There never was any doubt Oliver fired the shots that seriously wounded Cleveland and missed a second student. Oliver, now 18, but 16 at the time of the shootings, took the witness stand and admitted he was the shooter. 

    Prosecutor Mark Pafford argued the shootings were a premeditated attack in which Oliver planned to exact revenge for perceived campus mistreatment. 

    Trying to kill someone for that motive would be attempted murder, he told the jury.

    Defense attorney Paul Cadman told jurors that witnesses proved Oliver was a closeted and confused gay adolescent who was relentlessly bullied by classmates, including Cleveland. 

    That bullying, which included sexual battery, caused Oliver to snap the day of the shooting, Cadman told jurors. He said Oliver was bipolar and a victim of post-traumatic stress disorder.

    A shooting that resulted from that set of circumstances would be attempted voluntary manslaughter, he told the jury. 

    A conviction of attempted murder could lead to a life prison sentence. A sentence for attempted voluntary manslaughter could be as little as five years.

    And those are adult sentences. If Oliver were to be sentenced as a juvenile, the sentences could be much less severe. 
     
    Cleveland was not Oliver's only intended target that day, prosecution witnesses said.

    After he shot Cleveland, Oliver called for student Jacob Nichols, another 11th grader, who slid out of his chair and cowered behind a lab bench in the classroom.  

    Oliver fired at Nichols, but missed.

    Witnesses said tears streamed down Nichols’ face as he begged Oliver for his life. 

    Before he fired again, Campus supervisor Kim Fields and teacher Ryan Herber convinced Oliver to put the shotgun down. Fields grasped Oliver in a bear hug until police arrived. Officers found the shotgun held six shells, and Oliver had 29 others in his pockets.

    Nichols testified he had "messed with" Oliver for the first few years of high school because Oliver was a newcomer to Taft.  At one point, Nichols momentarily choked up on the witnesses stand, telling jurors he, too, was bullied growing up in foster care and picked on Oliver just to fit in with other students.  

    Oliver testified he remembered little of the shooting. He recalled waking up that rainy Thursday morning and getting ready to go to school. He said blacked out before the shooting and the next thing he remembered was the sound of the gunshot.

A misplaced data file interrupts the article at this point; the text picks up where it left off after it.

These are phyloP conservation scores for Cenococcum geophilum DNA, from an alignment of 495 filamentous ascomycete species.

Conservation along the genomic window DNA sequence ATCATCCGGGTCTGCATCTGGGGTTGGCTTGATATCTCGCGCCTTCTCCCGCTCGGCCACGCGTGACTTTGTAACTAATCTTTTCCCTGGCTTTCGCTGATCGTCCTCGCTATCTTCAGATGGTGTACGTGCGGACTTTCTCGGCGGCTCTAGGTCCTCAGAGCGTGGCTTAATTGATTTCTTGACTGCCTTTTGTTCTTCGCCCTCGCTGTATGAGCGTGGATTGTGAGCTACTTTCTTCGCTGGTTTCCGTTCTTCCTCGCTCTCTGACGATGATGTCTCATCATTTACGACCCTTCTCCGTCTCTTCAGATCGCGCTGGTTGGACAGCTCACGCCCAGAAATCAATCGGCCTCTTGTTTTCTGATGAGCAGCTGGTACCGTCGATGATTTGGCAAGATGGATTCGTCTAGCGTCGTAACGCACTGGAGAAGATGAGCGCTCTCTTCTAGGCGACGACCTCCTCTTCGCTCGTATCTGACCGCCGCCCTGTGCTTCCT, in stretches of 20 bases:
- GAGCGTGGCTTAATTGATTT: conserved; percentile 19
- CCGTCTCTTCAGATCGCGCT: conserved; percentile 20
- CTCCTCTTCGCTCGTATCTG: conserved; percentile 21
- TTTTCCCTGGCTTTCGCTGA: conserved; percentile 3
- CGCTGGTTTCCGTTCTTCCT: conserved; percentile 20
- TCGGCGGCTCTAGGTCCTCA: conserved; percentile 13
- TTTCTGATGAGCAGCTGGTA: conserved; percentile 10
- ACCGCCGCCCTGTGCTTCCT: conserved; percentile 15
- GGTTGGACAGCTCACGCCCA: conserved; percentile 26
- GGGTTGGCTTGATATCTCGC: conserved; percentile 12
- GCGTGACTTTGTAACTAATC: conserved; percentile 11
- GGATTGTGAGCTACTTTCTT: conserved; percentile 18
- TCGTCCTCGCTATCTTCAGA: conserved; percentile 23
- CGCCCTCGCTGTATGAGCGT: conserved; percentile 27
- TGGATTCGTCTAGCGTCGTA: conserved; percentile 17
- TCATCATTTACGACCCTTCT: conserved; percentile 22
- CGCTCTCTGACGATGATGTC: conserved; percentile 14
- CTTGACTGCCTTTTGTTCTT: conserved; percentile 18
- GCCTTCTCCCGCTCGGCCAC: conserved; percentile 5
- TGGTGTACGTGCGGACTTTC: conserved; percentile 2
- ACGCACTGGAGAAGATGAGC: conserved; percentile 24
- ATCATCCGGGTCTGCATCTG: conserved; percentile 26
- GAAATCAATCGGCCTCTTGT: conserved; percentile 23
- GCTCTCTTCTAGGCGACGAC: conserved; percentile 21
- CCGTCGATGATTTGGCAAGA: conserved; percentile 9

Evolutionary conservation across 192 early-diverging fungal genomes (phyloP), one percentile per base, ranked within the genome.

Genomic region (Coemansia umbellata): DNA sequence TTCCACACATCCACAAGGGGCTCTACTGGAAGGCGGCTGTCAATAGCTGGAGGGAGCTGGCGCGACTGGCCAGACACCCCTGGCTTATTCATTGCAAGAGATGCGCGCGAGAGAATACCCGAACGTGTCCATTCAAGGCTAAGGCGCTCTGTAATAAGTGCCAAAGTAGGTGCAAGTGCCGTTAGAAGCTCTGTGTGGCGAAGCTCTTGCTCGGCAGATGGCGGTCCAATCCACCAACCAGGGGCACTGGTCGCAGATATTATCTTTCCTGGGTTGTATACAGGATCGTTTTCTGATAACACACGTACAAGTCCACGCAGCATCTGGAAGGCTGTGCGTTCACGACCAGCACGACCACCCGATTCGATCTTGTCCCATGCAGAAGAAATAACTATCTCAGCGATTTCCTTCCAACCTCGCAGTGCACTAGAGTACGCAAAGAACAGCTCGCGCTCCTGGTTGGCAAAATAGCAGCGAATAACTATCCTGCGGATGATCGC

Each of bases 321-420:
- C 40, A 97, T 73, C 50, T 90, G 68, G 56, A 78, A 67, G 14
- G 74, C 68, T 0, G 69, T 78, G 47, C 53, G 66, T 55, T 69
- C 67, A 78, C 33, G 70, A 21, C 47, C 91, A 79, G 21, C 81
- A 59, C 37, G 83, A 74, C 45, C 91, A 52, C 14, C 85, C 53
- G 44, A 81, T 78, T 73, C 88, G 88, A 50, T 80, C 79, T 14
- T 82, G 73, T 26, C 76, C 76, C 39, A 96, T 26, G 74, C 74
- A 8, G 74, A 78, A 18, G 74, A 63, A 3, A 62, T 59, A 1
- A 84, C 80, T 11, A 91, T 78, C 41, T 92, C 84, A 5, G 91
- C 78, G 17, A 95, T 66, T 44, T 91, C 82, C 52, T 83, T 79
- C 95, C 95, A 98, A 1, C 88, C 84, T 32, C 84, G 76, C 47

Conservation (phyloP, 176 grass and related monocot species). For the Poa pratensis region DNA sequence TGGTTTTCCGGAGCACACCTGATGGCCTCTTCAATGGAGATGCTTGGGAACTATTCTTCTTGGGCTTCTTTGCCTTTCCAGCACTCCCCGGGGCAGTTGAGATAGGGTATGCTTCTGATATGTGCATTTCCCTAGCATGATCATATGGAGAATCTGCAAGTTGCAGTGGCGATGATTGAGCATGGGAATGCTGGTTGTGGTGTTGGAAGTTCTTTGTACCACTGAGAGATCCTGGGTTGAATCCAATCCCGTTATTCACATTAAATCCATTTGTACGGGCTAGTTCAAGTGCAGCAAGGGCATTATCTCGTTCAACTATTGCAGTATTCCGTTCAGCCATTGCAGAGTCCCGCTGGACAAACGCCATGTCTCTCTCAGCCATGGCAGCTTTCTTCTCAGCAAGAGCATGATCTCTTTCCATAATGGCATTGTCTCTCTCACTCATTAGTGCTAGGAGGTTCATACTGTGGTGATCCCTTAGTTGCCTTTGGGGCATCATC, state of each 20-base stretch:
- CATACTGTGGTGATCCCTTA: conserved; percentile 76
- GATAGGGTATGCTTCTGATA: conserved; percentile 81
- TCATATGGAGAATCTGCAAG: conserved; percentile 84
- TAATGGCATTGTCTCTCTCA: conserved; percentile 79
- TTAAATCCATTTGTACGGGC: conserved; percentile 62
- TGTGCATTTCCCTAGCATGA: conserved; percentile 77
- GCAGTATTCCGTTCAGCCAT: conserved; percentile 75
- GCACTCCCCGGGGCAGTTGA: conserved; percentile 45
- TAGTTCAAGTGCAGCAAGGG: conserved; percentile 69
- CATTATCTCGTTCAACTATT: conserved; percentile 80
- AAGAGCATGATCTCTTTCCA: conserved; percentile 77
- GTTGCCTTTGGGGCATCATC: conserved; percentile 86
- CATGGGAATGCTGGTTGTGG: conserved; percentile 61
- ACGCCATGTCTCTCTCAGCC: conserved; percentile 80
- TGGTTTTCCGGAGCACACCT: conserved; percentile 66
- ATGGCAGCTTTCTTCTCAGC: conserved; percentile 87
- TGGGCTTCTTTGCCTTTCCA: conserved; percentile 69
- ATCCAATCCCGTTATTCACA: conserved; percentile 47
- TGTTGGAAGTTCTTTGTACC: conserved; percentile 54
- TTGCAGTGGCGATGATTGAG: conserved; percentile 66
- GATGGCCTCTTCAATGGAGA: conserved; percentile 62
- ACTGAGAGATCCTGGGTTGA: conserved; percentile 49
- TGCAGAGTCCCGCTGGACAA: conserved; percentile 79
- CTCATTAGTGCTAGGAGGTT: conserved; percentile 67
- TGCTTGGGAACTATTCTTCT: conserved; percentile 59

Cadman, the defense attorney, brought in local psychologist Dr. Thomas Middleton, who said Oliver’s description of events is typical in some cases of PTSD. 

    Middleton told jurors it was possible Oliver was in a disassociative state when the shooting happened, and possible Oliver did not realize where he was or what he was doing.

    Pafford, the prosecutor, brought in nationally-known psychologist Dr. Kris Mohandie who contradicted Middleton's assessment of Oliver's condition.

    Mohandie testified Oliver's response to detectives -- that he knew how many shells were placed in the shotgun -- suggests Oliver was fully aware of what he did. Mohandie also testified Oliver did not suffer from bipolar or post-traumatic stress disorders.

    Instead he said Oliver displayed characteristics of a conduct disorder with anti-social tendencies and narcissistic behavior.  Oliver is semi-paranoid, Mohandie suggested.

    Pafford painted Oliver as fixated on gore and violence.  The prosecutors showed jurors a cartoon video Oliver reportedly watched within a day of the shooting that shows a My Little Pony character dismembering another cartoon horse. 


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    (KSEE) Three California brothers have figured out an innovative way to protect young citrus trees from cold weather. 

    They invented "Tree-Gloves," protective bags capable of creating micro climates.

    The Cox brothers came up with the idea after a freeze back in December of 2013 that destroyed much of their family's citrus crop.

    "They use a million different, tiny, little holes inside the bag that slows the release of heat but also allows the transmission of gas between the fabric," Ryan Cox explains.

    Cox and his brothers just started selling tree gloves in September and they've already sold out for the year.


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    SACRAMENTO, CA - There are strict new rules taking effect for California farmers who use a pesticide that helps crops grow.

    Chloropicrin is a fumigant injected into the ground before crops are planted.
         
    It's most widely used on strawberries, peppers, tomatoes and almond orchards.  
         
    The pesticide kills ingredients in the soil that can destroy a crop.  
         
    It's been used for 40 years in California, and heavily here in the San Joaquin Valley.
         
    But these new restrictions will limit its use dramatically and farmers will only be able to use the pesticide in up to 40 acres in one day.
         
    That's a reduction of nearly 75 percent. Also, it must be used away from people.   

    "It's been used for years like when you do a house, when you're getting rid of the termites in your house, it's really reactive to your eyes.  so it's a warming agent, so its used in odd places, so it will give you eye irritation very quickly," said Bill Leahy, California Dept. of Pesticide Regulation.

    Chloropicrin not only causes eye irritation but also coughing and headaches. 

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    BAKERSFIELD, CA.-If you're planning a wedding, then this is the event for you! "A Formal Affair Bridal Event" is happening this weekend at the Rabobank Convention Center. 

    This exclusive bridal event showcases the leading local wedding industry experts and suppliers. Central California's largest selection of wedding vendors will be gathered to help turn your wedding day visions into a reality. The first 200 VIP brides will receive a complimentary sway bag that includes a special gift just for attending, glass of champagne, appetizers and dessert bar, exclusive wedding magazines and planning guides, and an extra entry into a grand prize drawing.